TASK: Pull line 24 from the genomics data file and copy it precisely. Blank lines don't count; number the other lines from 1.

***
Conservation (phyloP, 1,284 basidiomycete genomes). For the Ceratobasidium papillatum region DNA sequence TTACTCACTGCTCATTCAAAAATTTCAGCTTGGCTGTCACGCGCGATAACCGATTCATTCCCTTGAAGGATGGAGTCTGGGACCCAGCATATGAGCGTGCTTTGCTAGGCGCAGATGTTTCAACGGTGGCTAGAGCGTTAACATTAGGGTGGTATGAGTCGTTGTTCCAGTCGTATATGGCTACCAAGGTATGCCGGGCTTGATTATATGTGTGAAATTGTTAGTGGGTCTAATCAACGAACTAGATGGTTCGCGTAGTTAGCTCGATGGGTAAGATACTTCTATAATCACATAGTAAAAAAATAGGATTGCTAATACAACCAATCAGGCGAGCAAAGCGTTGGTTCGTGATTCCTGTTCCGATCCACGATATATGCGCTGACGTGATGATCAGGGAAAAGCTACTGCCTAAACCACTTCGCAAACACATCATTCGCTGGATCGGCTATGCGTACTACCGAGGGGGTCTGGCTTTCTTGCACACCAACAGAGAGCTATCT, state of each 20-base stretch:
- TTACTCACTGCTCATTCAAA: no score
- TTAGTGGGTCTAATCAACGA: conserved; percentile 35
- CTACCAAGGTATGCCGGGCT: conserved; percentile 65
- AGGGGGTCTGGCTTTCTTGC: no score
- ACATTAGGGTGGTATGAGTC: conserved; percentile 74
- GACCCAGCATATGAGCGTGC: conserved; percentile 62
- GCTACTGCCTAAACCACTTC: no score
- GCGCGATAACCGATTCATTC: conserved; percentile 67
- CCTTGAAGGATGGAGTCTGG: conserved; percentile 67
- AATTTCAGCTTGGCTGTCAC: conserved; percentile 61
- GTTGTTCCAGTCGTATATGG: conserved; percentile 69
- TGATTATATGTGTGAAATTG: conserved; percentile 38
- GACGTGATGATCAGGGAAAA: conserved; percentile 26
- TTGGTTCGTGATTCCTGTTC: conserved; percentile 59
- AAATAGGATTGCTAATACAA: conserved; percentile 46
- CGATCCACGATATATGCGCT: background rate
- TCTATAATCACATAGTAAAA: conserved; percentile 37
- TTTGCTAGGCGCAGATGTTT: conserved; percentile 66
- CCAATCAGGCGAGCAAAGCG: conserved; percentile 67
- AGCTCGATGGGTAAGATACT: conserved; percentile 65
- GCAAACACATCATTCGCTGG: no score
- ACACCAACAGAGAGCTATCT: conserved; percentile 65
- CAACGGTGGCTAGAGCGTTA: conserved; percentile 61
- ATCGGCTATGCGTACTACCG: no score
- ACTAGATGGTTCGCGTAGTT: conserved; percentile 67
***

- CAACGGTGGCTAGAGCGTTA: conserved; percentile 61